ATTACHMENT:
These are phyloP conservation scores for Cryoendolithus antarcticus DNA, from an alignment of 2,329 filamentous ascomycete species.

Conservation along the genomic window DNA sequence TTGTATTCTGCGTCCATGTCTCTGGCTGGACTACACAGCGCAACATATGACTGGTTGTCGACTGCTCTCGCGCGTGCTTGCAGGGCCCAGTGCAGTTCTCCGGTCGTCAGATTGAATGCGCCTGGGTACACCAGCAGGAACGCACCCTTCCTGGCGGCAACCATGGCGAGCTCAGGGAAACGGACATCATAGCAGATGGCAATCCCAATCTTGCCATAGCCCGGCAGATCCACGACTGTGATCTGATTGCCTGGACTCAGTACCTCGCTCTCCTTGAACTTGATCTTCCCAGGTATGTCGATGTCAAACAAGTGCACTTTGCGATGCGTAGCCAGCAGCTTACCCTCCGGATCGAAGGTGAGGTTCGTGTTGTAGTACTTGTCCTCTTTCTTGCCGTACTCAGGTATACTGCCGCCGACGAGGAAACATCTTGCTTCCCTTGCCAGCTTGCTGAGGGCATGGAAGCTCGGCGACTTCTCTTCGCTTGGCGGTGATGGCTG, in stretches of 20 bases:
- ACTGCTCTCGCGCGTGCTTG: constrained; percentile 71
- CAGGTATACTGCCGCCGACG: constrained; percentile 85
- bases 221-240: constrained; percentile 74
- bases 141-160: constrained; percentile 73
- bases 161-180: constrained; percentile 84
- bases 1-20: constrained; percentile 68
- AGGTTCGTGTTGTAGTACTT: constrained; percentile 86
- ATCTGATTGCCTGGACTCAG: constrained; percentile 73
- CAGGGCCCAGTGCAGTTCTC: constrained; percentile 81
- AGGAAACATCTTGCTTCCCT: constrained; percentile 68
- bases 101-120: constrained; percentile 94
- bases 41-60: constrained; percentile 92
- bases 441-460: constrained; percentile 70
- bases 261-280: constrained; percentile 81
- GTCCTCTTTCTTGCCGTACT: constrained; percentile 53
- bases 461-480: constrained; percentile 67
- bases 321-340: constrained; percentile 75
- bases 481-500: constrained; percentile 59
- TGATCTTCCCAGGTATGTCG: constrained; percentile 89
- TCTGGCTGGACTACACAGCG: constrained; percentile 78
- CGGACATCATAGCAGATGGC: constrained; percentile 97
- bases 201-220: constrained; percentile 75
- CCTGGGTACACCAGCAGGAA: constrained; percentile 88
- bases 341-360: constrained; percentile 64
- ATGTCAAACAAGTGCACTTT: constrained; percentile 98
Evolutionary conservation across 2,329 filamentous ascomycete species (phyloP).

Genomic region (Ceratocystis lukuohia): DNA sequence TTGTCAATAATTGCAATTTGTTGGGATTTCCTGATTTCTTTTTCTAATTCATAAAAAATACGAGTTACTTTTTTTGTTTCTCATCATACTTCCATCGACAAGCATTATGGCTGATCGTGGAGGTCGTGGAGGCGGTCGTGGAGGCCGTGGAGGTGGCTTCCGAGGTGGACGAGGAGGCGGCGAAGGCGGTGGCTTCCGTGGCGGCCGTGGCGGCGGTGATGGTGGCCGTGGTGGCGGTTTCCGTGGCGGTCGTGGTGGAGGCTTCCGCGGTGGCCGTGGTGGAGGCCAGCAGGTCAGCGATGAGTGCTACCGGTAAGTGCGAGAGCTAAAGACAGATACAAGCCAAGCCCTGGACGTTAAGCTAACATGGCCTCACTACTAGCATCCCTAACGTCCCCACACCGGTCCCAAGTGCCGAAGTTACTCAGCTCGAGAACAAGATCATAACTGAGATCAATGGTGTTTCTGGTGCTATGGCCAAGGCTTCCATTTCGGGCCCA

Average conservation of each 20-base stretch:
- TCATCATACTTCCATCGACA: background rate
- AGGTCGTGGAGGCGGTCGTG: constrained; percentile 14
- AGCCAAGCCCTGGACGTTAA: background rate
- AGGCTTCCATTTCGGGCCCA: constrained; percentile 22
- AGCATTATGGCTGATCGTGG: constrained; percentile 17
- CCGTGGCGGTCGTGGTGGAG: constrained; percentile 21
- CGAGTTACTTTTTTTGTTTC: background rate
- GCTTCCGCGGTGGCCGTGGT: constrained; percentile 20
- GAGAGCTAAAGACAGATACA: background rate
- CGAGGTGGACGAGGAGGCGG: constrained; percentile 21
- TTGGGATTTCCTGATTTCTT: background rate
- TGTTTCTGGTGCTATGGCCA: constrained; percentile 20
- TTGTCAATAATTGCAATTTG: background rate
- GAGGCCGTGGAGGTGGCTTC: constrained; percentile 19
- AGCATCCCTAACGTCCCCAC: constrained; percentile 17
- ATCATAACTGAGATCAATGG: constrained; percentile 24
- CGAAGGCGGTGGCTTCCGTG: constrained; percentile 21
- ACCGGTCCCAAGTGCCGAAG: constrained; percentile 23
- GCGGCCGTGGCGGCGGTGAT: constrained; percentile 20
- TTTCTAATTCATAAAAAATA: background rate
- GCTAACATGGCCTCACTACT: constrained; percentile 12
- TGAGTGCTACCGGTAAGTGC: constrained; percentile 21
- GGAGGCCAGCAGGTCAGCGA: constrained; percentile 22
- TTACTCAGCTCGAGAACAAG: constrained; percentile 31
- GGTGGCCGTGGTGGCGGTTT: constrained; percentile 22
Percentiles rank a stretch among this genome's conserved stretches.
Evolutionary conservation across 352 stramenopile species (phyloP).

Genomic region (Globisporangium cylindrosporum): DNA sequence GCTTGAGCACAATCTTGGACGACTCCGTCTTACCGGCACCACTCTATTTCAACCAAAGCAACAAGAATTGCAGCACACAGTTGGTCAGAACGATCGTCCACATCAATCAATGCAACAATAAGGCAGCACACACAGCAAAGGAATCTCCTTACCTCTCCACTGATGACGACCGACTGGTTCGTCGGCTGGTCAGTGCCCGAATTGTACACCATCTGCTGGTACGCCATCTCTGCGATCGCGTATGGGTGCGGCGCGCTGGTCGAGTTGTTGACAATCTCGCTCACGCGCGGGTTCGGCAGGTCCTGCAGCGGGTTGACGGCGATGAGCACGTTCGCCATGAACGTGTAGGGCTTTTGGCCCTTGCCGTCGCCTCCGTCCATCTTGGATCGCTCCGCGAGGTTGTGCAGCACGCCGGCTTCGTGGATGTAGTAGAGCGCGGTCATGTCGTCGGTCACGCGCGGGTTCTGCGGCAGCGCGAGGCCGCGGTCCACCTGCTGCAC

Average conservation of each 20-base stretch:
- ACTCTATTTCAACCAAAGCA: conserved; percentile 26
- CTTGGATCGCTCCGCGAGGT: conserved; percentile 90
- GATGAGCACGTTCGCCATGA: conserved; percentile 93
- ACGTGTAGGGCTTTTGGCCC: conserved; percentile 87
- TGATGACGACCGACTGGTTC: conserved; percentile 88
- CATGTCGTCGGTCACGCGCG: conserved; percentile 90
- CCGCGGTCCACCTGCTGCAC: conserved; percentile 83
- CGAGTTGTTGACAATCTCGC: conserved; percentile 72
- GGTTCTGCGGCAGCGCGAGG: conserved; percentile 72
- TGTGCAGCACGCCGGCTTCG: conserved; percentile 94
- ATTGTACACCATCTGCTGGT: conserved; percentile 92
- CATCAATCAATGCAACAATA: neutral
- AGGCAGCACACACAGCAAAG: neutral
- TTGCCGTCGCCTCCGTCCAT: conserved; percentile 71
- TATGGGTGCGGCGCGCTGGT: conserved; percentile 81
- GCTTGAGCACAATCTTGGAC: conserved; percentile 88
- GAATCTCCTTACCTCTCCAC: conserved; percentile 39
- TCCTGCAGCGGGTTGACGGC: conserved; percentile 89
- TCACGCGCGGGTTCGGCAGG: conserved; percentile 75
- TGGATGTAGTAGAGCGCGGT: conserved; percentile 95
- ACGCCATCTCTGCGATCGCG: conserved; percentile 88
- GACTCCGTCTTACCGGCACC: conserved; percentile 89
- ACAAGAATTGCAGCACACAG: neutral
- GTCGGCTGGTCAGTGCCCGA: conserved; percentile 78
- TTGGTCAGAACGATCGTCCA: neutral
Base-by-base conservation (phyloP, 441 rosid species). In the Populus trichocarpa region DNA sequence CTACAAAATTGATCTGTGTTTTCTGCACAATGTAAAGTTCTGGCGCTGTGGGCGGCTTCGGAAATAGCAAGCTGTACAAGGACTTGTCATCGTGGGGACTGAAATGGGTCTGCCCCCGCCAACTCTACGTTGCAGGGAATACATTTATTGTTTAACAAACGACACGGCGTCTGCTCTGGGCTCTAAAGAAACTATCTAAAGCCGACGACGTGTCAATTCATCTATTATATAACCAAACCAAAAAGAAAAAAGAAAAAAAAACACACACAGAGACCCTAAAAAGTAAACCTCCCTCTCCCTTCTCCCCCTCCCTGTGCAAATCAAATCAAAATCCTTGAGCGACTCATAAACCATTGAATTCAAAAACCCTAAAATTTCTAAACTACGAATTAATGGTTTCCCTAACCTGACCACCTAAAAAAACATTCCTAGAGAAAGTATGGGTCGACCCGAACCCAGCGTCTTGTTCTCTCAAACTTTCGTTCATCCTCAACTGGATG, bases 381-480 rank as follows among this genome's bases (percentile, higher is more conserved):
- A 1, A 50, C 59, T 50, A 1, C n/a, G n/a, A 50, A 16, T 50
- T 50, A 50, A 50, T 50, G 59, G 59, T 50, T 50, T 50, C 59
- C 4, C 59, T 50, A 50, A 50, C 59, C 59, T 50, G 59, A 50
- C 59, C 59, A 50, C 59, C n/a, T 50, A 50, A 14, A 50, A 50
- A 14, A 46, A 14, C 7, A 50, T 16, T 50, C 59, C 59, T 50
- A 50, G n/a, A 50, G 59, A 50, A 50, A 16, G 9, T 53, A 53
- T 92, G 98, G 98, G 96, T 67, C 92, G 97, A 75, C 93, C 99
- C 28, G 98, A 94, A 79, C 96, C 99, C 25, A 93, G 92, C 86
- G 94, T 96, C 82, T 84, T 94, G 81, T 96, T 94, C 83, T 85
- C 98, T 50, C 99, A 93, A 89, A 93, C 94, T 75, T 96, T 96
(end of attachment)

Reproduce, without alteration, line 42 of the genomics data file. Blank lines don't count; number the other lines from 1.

- TGTTTCTGGTGCTATGGCCA: constrained; percentile 20